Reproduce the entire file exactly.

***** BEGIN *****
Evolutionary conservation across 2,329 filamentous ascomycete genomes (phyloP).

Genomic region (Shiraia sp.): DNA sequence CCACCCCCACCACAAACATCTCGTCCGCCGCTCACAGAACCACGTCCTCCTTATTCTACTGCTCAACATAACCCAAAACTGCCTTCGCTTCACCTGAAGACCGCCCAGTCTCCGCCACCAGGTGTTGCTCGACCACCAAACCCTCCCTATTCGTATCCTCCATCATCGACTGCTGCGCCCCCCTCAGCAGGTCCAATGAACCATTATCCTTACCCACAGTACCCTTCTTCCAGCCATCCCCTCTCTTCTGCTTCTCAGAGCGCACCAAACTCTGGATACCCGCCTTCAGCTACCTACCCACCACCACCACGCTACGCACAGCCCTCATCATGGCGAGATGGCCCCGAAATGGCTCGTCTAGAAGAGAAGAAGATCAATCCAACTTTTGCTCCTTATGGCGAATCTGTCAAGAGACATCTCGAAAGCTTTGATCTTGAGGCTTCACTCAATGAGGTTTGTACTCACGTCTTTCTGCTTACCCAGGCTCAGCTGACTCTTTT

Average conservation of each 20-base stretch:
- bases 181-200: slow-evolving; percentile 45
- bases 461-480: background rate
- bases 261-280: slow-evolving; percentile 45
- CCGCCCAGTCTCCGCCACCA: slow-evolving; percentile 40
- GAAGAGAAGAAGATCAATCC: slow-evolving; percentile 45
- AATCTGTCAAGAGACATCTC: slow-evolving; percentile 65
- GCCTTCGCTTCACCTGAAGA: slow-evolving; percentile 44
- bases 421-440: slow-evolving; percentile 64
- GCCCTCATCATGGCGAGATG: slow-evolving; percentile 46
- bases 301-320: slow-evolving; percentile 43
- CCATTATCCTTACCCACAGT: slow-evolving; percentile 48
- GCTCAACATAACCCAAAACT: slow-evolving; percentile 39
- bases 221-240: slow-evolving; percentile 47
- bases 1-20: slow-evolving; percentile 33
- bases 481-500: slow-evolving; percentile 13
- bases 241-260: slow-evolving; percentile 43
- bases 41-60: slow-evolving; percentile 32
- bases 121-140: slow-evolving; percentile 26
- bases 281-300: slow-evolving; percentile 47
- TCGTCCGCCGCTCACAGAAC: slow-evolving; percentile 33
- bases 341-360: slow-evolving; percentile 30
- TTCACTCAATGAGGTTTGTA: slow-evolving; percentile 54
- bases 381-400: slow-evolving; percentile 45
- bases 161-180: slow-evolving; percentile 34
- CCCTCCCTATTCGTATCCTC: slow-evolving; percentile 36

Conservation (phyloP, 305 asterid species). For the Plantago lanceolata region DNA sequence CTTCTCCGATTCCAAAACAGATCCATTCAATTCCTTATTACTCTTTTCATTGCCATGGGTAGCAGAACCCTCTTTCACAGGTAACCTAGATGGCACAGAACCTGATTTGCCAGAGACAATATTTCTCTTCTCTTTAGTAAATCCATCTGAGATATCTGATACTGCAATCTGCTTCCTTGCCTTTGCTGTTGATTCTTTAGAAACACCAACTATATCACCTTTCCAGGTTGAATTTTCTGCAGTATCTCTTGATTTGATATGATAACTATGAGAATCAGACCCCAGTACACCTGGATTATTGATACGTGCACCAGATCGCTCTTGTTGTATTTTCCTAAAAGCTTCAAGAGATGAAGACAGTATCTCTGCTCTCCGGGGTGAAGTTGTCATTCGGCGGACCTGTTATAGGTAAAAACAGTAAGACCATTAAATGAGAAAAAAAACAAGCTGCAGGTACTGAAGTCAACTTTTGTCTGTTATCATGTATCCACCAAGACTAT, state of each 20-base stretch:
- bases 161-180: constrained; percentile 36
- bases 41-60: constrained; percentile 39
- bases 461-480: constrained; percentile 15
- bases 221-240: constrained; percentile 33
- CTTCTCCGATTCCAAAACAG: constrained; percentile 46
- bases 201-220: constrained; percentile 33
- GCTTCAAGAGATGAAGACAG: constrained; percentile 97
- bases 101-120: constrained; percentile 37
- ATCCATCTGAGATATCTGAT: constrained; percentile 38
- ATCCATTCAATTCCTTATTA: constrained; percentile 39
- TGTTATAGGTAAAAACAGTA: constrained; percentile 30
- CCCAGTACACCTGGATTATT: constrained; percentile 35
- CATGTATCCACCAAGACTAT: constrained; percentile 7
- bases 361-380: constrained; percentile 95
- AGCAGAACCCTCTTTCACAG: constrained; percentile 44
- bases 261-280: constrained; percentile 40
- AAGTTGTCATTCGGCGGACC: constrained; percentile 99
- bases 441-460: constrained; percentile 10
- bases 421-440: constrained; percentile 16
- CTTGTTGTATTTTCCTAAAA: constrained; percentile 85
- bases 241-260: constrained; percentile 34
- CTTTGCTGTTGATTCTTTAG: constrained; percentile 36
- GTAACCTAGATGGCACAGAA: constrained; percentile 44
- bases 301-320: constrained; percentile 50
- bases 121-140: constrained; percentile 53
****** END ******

Evolutionary conservation across 2,329 filamentous ascomycete genomes (phyloP).

Genomic region (Shiraia sp.): DNA sequence CCACCCCCACCACAAACATCTCGTCCGCCGCTCACAGAACCACGTCCTCCTTATTCTACTGCTCAACATAACCCAAAACTGCCTTCGCTTCACCTGAAGACCGCCCAGTCTCCGCCACCAGGTGTTGCTCGACCACCAAACCCTCCCTATTCGTATCCTCCATCATCGACTGCTGCGCCCCCCTCAGCAGGTCCAATGAACCATTATCCTTACCCACAGTACCCTTCTTCCAGCCATCCCCTCTCTTCTGCTTCTCAGAGCGCACCAAACTCTGGATACCCGCCTTCAGCTACCTACCCACCACCACCACGCTACGCACAGCCCTCATCATGGCGAGATGGCCCCGAAATGGCTCGTCTAGAAGAGAAGAAGATCAATCCAACTTTTGCTCCTTATGGCGAATCTGTCAAGAGACATCTCGAAAGCTTTGATCTTGAGGCTTCACTCAATGAGGTTTGTACTCACGTCTTTCTGCTTACCCAGGCTCAGCTGACTCTTTT

Average conservation of each 20-base stretch:
- bases 181-200: slow-evolving; percentile 45
- bases 461-480: background rate
- bases 261-280: slow-evolving; percentile 45
- CCGCCCAGTCTCCGCCACCA: slow-evolving; percentile 40
- GAAGAGAAGAAGATCAATCC: slow-evolving; percentile 45
- AATCTGTCAAGAGACATCTC: slow-evolving; percentile 65
- GCCTTCGCTTCACCTGAAGA: slow-evolving; percentile 44
- bases 421-440: slow-evolving; percentile 64
- GCCCTCATCATGGCGAGATG: slow-evolving; percentile 46
- bases 301-320: slow-evolving; percentile 43
- CCATTATCCTTACCCACAGT: slow-evolving; percentile 48
- GCTCAACATAACCCAAAACT: slow-evolving; percentile 39
- bases 221-240: slow-evolving; percentile 47
- bases 1-20: slow-evolving; percentile 33
- bases 481-500: slow-evolving; percentile 13
- bases 241-260: slow-evolving; percentile 43
- bases 41-60: slow-evolving; percentile 32
- bases 121-140: slow-evolving; percentile 26
- bases 281-300: slow-evolving; percentile 47
- TCGTCCGCCGCTCACAGAAC: slow-evolving; percentile 33
- bases 341-360: slow-evolving; percentile 30
- TTCACTCAATGAGGTTTGTA: slow-evolving; percentile 54
- bases 381-400: slow-evolving; percentile 45
- bases 161-180: slow-evolving; percentile 34
- CCCTCCCTATTCGTATCCTC: slow-evolving; percentile 36

Conservation (phyloP, 305 asterid species). For the Plantago lanceolata region DNA sequence CTTCTCCGATTCCAAAACAGATCCATTCAATTCCTTATTACTCTTTTCATTGCCATGGGTAGCAGAACCCTCTTTCACAGGTAACCTAGATGGCACAGAACCTGATTTGCCAGAGACAATATTTCTCTTCTCTTTAGTAAATCCATCTGAGATATCTGATACTGCAATCTGCTTCCTTGCCTTTGCTGTTGATTCTTTAGAAACACCAACTATATCACCTTTCCAGGTTGAATTTTCTGCAGTATCTCTTGATTTGATATGATAACTATGAGAATCAGACCCCAGTACACCTGGATTATTGATACGTGCACCAGATCGCTCTTGTTGTATTTTCCTAAAAGCTTCAAGAGATGAAGACAGTATCTCTGCTCTCCGGGGTGAAGTTGTCATTCGGCGGACCTGTTATAGGTAAAAACAGTAAGACCATTAAATGAGAAAAAAAACAAGCTGCAGGTACTGAAGTCAACTTTTGTCTGTTATCATGTATCCACCAAGACTAT, state of each 20-base stretch:
- bases 161-180: constrained; percentile 36
- bases 41-60: constrained; percentile 39
- bases 461-480: constrained; percentile 15
- bases 221-240: constrained; percentile 33
- CTTCTCCGATTCCAAAACAG: constrained; percentile 46
- bases 201-220: constrained; percentile 33
- GCTTCAAGAGATGAAGACAG: constrained; percentile 97
- bases 101-120: constrained; percentile 37
- ATCCATCTGAGATATCTGAT: constrained; percentile 38
- ATCCATTCAATTCCTTATTA: constrained; percentile 39
- TGTTATAGGTAAAAACAGTA: constrained; percentile 30
- CCCAGTACACCTGGATTATT: constrained; percentile 35
- CATGTATCCACCAAGACTAT: constrained; percentile 7
- bases 361-380: constrained; percentile 95
- AGCAGAACCCTCTTTCACAG: constrained; percentile 44
- bases 261-280: constrained; percentile 40
- AAGTTGTCATTCGGCGGACC: constrained; percentile 99
- bases 441-460: constrained; percentile 10
- bases 421-440: constrained; percentile 16
- CTTGTTGTATTTTCCTAAAA: constrained; percentile 85
- bases 241-260: constrained; percentile 34
- CTTTGCTGTTGATTCTTTAG: constrained; percentile 36
- GTAACCTAGATGGCACAGAA: constrained; percentile 44
- bases 301-320: constrained; percentile 50
- bases 121-140: constrained; percentile 53